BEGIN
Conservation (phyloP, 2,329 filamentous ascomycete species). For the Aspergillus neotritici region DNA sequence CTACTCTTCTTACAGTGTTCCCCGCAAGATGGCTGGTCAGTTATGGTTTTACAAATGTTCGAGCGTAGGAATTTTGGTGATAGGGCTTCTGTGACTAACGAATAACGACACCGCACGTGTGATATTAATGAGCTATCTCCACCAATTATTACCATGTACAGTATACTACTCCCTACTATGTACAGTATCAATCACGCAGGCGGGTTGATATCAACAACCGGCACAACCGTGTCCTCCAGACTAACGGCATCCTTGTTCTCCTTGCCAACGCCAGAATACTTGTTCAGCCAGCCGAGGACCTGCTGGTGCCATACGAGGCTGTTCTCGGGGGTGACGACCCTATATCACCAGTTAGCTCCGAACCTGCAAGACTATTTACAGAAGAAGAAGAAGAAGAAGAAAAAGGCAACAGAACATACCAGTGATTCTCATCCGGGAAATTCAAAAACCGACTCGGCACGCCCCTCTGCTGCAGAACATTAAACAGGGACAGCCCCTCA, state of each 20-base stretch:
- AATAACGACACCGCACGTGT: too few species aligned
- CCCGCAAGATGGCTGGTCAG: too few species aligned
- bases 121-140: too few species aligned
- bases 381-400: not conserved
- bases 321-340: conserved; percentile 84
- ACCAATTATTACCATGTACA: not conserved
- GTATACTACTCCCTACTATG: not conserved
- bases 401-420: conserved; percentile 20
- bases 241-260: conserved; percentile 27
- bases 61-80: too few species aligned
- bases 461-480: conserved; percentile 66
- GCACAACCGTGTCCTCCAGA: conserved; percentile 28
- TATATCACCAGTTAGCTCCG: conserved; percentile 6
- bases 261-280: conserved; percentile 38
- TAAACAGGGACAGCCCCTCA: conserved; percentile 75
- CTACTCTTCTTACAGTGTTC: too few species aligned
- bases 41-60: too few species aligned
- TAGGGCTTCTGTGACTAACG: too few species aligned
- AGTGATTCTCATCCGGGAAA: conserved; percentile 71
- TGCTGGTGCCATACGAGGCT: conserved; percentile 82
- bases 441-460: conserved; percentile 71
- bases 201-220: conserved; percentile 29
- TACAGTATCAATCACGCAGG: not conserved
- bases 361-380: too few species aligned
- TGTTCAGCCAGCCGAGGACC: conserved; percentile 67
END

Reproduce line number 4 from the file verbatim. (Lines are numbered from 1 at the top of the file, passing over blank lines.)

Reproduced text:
- bases 121-140: too few species aligned